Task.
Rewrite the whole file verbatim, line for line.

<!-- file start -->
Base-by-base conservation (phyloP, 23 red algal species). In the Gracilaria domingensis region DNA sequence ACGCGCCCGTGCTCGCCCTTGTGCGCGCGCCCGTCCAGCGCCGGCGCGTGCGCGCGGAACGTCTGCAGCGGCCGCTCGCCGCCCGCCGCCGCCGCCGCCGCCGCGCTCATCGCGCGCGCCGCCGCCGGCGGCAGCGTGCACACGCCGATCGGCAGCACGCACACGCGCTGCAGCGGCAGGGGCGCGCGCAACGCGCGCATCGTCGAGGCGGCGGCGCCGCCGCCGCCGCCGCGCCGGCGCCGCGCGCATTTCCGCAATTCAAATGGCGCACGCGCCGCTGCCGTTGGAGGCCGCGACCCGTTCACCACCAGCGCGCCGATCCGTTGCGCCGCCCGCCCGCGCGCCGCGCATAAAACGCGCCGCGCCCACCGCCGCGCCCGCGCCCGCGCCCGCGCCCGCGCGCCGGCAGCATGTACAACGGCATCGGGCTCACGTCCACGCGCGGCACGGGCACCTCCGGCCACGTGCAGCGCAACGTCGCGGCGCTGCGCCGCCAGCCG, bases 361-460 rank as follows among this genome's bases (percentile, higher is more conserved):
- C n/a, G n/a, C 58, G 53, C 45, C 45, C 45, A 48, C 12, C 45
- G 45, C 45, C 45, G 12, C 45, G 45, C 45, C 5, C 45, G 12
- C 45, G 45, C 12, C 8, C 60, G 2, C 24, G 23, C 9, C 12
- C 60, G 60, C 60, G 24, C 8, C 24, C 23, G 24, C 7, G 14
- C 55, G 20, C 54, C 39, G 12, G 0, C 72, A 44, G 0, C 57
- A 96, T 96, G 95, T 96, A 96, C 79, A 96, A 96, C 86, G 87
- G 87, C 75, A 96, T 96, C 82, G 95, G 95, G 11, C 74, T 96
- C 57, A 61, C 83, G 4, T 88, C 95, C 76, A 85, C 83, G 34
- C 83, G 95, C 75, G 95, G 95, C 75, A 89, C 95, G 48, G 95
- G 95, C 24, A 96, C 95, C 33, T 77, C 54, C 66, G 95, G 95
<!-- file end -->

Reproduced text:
Base-by-base conservation (phyloP, 23 red algal species). In the Gracilaria domingensis region DNA sequence ACGCGCCCGTGCTCGCCCTTGTGCGCGCGCCCGTCCAGCGCCGGCGCGTGCGCGCGGAACGTCTGCAGCGGCCGCTCGCCGCCCGCCGCCGCCGCCGCCGCCGCGCTCATCGCGCGCGCCGCCGCCGGCGGCAGCGTGCACACGCCGATCGGCAGCACGCACACGCGCTGCAGCGGCAGGGGCGCGCGCAACGCGCGCATCGTCGAGGCGGCGGCGCCGCCGCCGCCGCCGCGCCGGCGCCGCGCGCATTTCCGCAATTCAAATGGCGCACGCGCCGCTGCCGTTGGAGGCCGCGACCCGTTCACCACCAGCGCGCCGATCCGTTGCGCCGCCCGCCCGCGCGCCGCGCATAAAACGCGCCGCGCCCACCGCCGCGCCCGCGCCCGCGCCCGCGCCCGCGCGCCGGCAGCATGTACAACGGCATCGGGCTCACGTCCACGCGCGGCACGGGCACCTCCGGCCACGTGCAGCGCAACGTCGCGGCGCTGCGCCGCCAGCCG, bases 361-460 rank as follows among this genome's bases (percentile, higher is more conserved):
- C n/a, G n/a, C 58, G 53, C 45, C 45, C 45, A 48, C 12, C 45
- G 45, C 45, C 45, G 12, C 45, G 45, C 45, C 5, C 45, G 12
- C 45, G 45, C 12, C 8, C 60, G 2, C 24, G 23, C 9, C 12
- C 60, G 60, C 60, G 24, C 8, C 24, C 23, G 24, C 7, G 14
- C 55, G 20, C 54, C 39, G 12, G 0, C 72, A 44, G 0, C 57
- A 96, T 96, G 95, T 96, A 96, C 79, A 96, A 96, C 86, G 87
- G 87, C 75, A 96, T 96, C 82, G 95, G 95, G 11, C 74, T 96
- C 57, A 61, C 83, G 4, T 88, C 95, C 76, A 85, C 83, G 34
- C 83, G 95, C 75, G 95, G 95, C 75, A 89, C 95, G 48, G 95
- G 95, C 24, A 96, C 95, C 33, T 77, C 54, C 66, G 95, G 95